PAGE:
FA14 LIBR200-19 BLOG #6 DESK SET MOVIE

Desk Set

http://journeysinclassicfilm.com/2012/06/19/desk-set-1957/

Desk Set with Katherine Hepburn and Spencer Tracy is classic American romantic comedy that simultaneously introduces a changing technology with the changing roles of women. The title of the movie was His Other Woman in Great Britain or in Spanish His Other Wife.

Either of those titles might have worked in the United States, but Desk Set is more mysterious with a deeper meaning. Think of Desk Set as opposed to the Jet Set of the same era. The terms are diametrically opposed. Desk Set impales upon the mind the image of the office workplace, imagined in the bustling downtown of the city, as in the opening scene and reemphasized with green drab, book cluttered office space of Federal Broadcastings reference. Jet Set implies the fantastic world of the elegantly dressed socialites at the airport, suitcases at the ready of adventure. In Bunny’s conversation with her boss, the up and coming executive, Mike Cutler, her declining of his request to go with him to the airport with the following “all the people flying away and me just sitting here” underscores the juxtaposition of the two classes. It is again illustrated as she drags her suitcases home, cramped into a coworker’s already brimming car because the pouring rain has left the city void of taxicabs, and she is only going home instead of to where her suitcases promised she would be, left out of the Jet Set once again.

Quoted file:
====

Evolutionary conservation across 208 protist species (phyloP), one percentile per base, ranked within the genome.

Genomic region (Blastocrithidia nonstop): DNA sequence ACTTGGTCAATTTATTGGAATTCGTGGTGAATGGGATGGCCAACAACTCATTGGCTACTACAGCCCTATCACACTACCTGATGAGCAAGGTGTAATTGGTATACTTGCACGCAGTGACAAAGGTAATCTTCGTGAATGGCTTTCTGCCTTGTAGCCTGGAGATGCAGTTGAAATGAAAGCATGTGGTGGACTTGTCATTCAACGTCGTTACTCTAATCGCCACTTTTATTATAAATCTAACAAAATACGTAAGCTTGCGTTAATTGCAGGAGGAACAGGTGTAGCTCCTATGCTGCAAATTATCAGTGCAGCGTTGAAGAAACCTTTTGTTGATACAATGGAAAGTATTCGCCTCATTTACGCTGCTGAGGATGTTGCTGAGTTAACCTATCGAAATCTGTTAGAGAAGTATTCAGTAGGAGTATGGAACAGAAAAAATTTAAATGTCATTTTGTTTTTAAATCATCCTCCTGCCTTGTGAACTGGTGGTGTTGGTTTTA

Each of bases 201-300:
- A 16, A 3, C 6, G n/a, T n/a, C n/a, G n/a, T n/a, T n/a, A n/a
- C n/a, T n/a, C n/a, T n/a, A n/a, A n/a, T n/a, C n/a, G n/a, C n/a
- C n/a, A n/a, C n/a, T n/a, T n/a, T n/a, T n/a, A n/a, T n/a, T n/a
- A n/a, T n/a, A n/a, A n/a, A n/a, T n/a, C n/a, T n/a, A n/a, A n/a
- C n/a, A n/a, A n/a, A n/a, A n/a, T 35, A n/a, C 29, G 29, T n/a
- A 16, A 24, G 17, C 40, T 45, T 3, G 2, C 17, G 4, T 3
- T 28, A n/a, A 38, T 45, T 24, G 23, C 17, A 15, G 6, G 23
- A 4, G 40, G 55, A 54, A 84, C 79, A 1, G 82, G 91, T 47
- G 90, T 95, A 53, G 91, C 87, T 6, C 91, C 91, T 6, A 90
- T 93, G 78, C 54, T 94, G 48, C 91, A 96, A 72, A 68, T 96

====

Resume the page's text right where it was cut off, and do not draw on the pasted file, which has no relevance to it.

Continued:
It is easy to associate the character of Bunny Watson with the pinched prudish stereotype old maid librarian. The severe hairstyle complete with pencil and bobby pin skewered bun, tight high neck suits cinched at the waist to lock tight, and accentuate her naturally lean bony frame. Her razor sharp intellect, quick-tongued wit and encyclopedic memory for detailed information and its location further promote the stereotypical librarian.